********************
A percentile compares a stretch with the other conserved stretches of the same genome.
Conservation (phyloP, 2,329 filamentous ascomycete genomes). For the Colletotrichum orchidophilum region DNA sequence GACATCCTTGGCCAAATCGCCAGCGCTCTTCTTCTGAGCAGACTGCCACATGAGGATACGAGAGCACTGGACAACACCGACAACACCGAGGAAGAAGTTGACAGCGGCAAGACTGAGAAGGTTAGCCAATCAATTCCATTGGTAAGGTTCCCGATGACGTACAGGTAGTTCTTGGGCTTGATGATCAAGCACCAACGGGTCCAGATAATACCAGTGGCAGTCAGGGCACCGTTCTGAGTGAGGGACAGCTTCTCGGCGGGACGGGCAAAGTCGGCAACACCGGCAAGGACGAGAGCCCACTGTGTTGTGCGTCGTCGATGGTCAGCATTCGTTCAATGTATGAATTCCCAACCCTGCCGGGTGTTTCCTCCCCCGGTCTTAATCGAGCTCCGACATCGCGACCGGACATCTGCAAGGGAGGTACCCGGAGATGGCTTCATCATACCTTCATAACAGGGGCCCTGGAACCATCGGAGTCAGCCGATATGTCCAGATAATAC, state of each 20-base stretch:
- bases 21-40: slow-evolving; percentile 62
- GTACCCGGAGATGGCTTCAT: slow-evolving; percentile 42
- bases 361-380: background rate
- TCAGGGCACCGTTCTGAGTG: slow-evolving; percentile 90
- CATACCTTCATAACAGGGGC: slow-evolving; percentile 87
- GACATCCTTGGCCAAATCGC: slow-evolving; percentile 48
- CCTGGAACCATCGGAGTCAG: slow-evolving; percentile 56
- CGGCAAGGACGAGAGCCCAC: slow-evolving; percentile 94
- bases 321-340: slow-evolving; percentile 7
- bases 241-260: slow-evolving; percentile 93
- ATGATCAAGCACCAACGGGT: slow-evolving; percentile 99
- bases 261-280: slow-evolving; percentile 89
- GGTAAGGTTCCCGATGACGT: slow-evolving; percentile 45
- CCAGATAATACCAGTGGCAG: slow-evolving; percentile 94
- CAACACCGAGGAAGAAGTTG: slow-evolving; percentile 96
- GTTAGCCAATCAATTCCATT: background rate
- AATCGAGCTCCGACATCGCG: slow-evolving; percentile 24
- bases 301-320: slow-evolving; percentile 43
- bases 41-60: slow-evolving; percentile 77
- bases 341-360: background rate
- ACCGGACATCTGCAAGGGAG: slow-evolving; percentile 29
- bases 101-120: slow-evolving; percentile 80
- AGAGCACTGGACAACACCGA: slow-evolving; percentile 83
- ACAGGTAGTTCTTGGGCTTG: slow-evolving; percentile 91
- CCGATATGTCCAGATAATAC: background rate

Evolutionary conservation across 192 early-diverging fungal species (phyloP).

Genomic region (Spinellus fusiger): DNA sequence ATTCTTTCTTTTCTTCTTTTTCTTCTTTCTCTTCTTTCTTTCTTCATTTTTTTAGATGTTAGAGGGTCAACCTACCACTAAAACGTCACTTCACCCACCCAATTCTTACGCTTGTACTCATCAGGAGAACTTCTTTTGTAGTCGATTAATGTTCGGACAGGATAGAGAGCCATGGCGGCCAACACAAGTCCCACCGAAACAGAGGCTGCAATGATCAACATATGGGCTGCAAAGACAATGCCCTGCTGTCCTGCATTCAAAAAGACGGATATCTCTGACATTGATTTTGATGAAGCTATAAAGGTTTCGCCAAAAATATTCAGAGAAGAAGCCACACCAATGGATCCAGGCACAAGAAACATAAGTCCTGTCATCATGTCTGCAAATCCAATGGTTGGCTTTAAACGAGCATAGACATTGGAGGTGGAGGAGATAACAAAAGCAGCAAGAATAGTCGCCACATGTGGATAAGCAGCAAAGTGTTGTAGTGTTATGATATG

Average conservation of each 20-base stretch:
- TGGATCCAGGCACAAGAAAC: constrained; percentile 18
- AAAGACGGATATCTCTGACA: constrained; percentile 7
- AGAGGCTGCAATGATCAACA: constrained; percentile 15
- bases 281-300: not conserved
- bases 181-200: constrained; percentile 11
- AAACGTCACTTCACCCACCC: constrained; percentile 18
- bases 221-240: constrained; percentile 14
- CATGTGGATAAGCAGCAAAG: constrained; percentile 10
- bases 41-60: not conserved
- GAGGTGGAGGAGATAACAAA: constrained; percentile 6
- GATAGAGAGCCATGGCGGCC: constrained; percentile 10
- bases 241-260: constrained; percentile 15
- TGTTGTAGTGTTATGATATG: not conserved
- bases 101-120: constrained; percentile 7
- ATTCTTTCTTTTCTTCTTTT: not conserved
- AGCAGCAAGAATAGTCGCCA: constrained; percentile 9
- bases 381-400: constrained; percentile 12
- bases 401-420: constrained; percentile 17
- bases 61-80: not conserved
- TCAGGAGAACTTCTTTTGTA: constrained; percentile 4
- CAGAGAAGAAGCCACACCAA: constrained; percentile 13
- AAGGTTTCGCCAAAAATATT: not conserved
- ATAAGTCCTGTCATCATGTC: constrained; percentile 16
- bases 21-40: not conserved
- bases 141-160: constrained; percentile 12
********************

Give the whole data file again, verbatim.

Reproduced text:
A percentile compares a stretch with the other conserved stretches of the same genome.
Conservation (phyloP, 2,329 filamentous ascomycete genomes). For the Colletotrichum orchidophilum region DNA sequence GACATCCTTGGCCAAATCGCCAGCGCTCTTCTTCTGAGCAGACTGCCACATGAGGATACGAGAGCACTGGACAACACCGACAACACCGAGGAAGAAGTTGACAGCGGCAAGACTGAGAAGGTTAGCCAATCAATTCCATTGGTAAGGTTCCCGATGACGTACAGGTAGTTCTTGGGCTTGATGATCAAGCACCAACGGGTCCAGATAATACCAGTGGCAGTCAGGGCACCGTTCTGAGTGAGGGACAGCTTCTCGGCGGGACGGGCAAAGTCGGCAACACCGGCAAGGACGAGAGCCCACTGTGTTGTGCGTCGTCGATGGTCAGCATTCGTTCAATGTATGAATTCCCAACCCTGCCGGGTGTTTCCTCCCCCGGTCTTAATCGAGCTCCGACATCGCGACCGGACATCTGCAAGGGAGGTACCCGGAGATGGCTTCATCATACCTTCATAACAGGGGCCCTGGAACCATCGGAGTCAGCCGATATGTCCAGATAATAC, state of each 20-base stretch:
- bases 21-40: slow-evolving; percentile 62
- GTACCCGGAGATGGCTTCAT: slow-evolving; percentile 42
- bases 361-380: background rate
- TCAGGGCACCGTTCTGAGTG: slow-evolving; percentile 90
- CATACCTTCATAACAGGGGC: slow-evolving; percentile 87
- GACATCCTTGGCCAAATCGC: slow-evolving; percentile 48
- CCTGGAACCATCGGAGTCAG: slow-evolving; percentile 56
- CGGCAAGGACGAGAGCCCAC: slow-evolving; percentile 94
- bases 321-340: slow-evolving; percentile 7
- bases 241-260: slow-evolving; percentile 93
- ATGATCAAGCACCAACGGGT: slow-evolving; percentile 99
- bases 261-280: slow-evolving; percentile 89
- GGTAAGGTTCCCGATGACGT: slow-evolving; percentile 45
- CCAGATAATACCAGTGGCAG: slow-evolving; percentile 94
- CAACACCGAGGAAGAAGTTG: slow-evolving; percentile 96
- GTTAGCCAATCAATTCCATT: background rate
- AATCGAGCTCCGACATCGCG: slow-evolving; percentile 24
- bases 301-320: slow-evolving; percentile 43
- bases 41-60: slow-evolving; percentile 77
- bases 341-360: background rate
- ACCGGACATCTGCAAGGGAG: slow-evolving; percentile 29
- bases 101-120: slow-evolving; percentile 80
- AGAGCACTGGACAACACCGA: slow-evolving; percentile 83
- ACAGGTAGTTCTTGGGCTTG: slow-evolving; percentile 91
- CCGATATGTCCAGATAATAC: background rate

Evolutionary conservation across 192 early-diverging fungal species (phyloP).

Genomic region (Spinellus fusiger): DNA sequence ATTCTTTCTTTTCTTCTTTTTCTTCTTTCTCTTCTTTCTTTCTTCATTTTTTTAGATGTTAGAGGGTCAACCTACCACTAAAACGTCACTTCACCCACCCAATTCTTACGCTTGTACTCATCAGGAGAACTTCTTTTGTAGTCGATTAATGTTCGGACAGGATAGAGAGCCATGGCGGCCAACACAAGTCCCACCGAAACAGAGGCTGCAATGATCAACATATGGGCTGCAAAGACAATGCCCTGCTGTCCTGCATTCAAAAAGACGGATATCTCTGACATTGATTTTGATGAAGCTATAAAGGTTTCGCCAAAAATATTCAGAGAAGAAGCCACACCAATGGATCCAGGCACAAGAAACATAAGTCCTGTCATCATGTCTGCAAATCCAATGGTTGGCTTTAAACGAGCATAGACATTGGAGGTGGAGGAGATAACAAAAGCAGCAAGAATAGTCGCCACATGTGGATAAGCAGCAAAGTGTTGTAGTGTTATGATATG

Average conservation of each 20-base stretch:
- TGGATCCAGGCACAAGAAAC: constrained; percentile 18
- AAAGACGGATATCTCTGACA: constrained; percentile 7
- AGAGGCTGCAATGATCAACA: constrained; percentile 15
- bases 281-300: not conserved
- bases 181-200: constrained; percentile 11
- AAACGTCACTTCACCCACCC: constrained; percentile 18
- bases 221-240: constrained; percentile 14
- CATGTGGATAAGCAGCAAAG: constrained; percentile 10
- bases 41-60: not conserved
- GAGGTGGAGGAGATAACAAA: constrained; percentile 6
- GATAGAGAGCCATGGCGGCC: constrained; percentile 10
- bases 241-260: constrained; percentile 15
- TGTTGTAGTGTTATGATATG: not conserved
- bases 101-120: constrained; percentile 7
- ATTCTTTCTTTTCTTCTTTT: not conserved
- AGCAGCAAGAATAGTCGCCA: constrained; percentile 9
- bases 381-400: constrained; percentile 12
- bases 401-420: constrained; percentile 17
- bases 61-80: not conserved
- TCAGGAGAACTTCTTTTGTA: constrained; percentile 4
- CAGAGAAGAAGCCACACCAA: constrained; percentile 13
- AAGGTTTCGCCAAAAATATT: not conserved
- ATAAGTCCTGTCATCATGTC: constrained; percentile 16
- bases 21-40: not conserved
- bases 141-160: constrained; percentile 12